A few treasures

The big spring cleaning in the press room yielded some interesting finds, including:

dscn0061.jpgA wood cut map of jolly old London (from a reprint in a 19th century book, I think)

dscn0064.jpgA piece of practice calligraphy Holly did for a painting I remember being on the wall when we first met.

dscn0066.jpgSome more of Holly’s work.

Here’s a few thoughts on paper. For a letter press printer, or calligrapher and artists in general, paper takes on importance of monumental proportions. Indeed, the value of letterpress printing over other forms, including offset, laser, inkjet etc, is that letterpress can printing on almost any kind of paper, particularly beautiful hand-made kinds. It’s hard to explain, but when I pick up a piece of paper in my hand and feel its texture, see its landscape, and my mouth waters, I know I want to print on it. Sometimes I think I startle some people by describing a paper as “good enough to eat.” Now you know why.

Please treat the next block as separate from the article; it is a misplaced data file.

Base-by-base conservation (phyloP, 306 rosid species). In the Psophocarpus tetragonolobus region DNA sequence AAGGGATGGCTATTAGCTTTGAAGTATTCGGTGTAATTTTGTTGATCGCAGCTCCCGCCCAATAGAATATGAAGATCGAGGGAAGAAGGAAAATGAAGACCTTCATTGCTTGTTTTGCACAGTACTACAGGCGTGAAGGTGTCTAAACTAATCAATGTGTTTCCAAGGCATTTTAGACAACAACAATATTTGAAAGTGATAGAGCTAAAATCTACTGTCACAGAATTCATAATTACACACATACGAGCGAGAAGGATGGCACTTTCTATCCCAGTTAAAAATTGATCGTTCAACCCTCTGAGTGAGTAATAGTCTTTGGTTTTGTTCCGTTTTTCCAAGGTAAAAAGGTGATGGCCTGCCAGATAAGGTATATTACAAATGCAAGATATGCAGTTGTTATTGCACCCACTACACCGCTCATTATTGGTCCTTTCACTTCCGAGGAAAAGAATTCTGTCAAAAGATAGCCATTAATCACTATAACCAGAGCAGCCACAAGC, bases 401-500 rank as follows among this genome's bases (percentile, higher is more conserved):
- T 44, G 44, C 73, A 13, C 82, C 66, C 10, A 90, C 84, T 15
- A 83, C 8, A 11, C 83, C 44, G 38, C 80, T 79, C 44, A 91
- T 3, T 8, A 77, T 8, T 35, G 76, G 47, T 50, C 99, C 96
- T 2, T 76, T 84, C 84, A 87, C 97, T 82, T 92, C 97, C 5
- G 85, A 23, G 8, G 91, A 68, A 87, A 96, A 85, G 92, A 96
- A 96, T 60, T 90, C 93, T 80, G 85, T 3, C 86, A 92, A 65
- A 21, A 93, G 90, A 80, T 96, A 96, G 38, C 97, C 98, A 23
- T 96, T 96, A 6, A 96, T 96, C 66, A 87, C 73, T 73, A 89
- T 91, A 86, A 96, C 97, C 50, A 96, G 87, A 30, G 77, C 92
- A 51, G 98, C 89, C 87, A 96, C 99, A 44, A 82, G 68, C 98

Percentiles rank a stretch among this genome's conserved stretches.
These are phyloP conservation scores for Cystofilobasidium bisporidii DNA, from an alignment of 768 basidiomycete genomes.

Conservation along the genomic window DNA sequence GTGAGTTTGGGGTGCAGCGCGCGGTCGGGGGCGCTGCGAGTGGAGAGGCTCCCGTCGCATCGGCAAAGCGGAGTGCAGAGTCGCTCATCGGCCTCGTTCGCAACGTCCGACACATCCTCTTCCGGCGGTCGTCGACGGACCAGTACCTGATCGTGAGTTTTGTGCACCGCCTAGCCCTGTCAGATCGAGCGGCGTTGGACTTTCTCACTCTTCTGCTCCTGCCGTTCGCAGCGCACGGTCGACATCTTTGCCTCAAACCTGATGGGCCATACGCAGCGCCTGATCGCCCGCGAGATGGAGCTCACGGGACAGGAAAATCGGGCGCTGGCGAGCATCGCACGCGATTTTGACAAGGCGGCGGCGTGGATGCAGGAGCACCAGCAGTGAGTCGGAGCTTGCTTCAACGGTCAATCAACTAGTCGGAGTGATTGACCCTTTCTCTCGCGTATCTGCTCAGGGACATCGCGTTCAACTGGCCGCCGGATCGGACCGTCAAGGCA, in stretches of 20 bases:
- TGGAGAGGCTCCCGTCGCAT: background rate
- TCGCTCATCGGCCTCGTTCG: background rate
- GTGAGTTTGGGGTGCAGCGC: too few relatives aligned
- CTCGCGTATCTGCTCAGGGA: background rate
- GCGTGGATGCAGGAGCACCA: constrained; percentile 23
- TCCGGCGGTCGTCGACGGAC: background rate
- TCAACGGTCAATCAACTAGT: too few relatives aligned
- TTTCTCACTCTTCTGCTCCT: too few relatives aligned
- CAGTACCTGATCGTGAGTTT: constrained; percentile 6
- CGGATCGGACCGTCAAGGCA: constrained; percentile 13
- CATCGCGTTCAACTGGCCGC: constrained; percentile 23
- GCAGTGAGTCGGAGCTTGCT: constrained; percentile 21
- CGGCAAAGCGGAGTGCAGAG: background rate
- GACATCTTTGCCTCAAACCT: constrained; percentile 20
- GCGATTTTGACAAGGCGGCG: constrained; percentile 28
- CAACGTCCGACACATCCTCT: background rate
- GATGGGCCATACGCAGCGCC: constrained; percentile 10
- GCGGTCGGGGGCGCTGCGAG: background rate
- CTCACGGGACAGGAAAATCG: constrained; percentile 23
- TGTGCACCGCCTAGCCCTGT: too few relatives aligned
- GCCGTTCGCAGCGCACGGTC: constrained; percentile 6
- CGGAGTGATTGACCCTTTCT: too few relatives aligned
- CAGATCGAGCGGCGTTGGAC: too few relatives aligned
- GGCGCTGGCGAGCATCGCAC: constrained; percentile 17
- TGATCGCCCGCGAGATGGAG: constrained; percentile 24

Which is the problem Holly and I have, and the problem I’ve been dealing with the last couple of days. Holly and I have collected some beautiful papers, and they need to be stored. In the future it would be nice to say I’ll only buy what I need, and give away the offcuts and left-overs to a worthy cause, but I don’t think it’s gonna happen. If only we could eat it!

Paper good enough to eat:

  • Arches text wove
  • Fabriano
  • Strathmore
  • Anything from Paperie St. Armand in Montreal
  • Vellum (the paper variety, although the goat skin can be printed on as well, and a good source of protein, I guess)
  • Ingrams text weight or print weight paper
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